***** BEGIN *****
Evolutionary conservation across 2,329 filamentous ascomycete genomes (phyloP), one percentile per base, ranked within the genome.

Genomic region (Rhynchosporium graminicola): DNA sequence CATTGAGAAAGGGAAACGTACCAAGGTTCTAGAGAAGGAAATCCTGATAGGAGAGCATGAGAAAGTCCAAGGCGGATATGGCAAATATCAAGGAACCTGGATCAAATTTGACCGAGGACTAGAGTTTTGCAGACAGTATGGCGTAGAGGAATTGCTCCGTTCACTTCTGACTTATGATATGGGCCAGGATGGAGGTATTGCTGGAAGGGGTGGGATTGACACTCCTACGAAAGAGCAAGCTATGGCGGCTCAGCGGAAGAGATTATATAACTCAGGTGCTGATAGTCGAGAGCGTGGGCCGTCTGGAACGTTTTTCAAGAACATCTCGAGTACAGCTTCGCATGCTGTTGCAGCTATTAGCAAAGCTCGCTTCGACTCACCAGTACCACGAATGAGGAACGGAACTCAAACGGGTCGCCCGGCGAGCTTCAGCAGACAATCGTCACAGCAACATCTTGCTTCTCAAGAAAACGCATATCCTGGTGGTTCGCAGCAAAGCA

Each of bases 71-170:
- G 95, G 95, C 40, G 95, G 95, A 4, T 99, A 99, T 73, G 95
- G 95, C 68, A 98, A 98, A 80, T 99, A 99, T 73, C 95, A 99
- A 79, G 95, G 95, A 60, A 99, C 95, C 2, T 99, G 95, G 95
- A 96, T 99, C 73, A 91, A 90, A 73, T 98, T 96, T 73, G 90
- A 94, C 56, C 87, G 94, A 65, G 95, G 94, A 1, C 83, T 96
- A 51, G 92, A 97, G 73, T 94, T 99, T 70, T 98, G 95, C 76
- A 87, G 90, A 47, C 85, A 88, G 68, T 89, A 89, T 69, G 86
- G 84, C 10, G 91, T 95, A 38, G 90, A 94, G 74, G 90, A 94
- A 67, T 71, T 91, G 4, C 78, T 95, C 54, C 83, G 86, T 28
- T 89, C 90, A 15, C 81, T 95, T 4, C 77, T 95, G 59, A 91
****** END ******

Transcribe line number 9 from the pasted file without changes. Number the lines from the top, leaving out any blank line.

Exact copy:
- A 51, G 92, A 97, G 73, T 94, T 99, T 70, T 98, G 95, C 76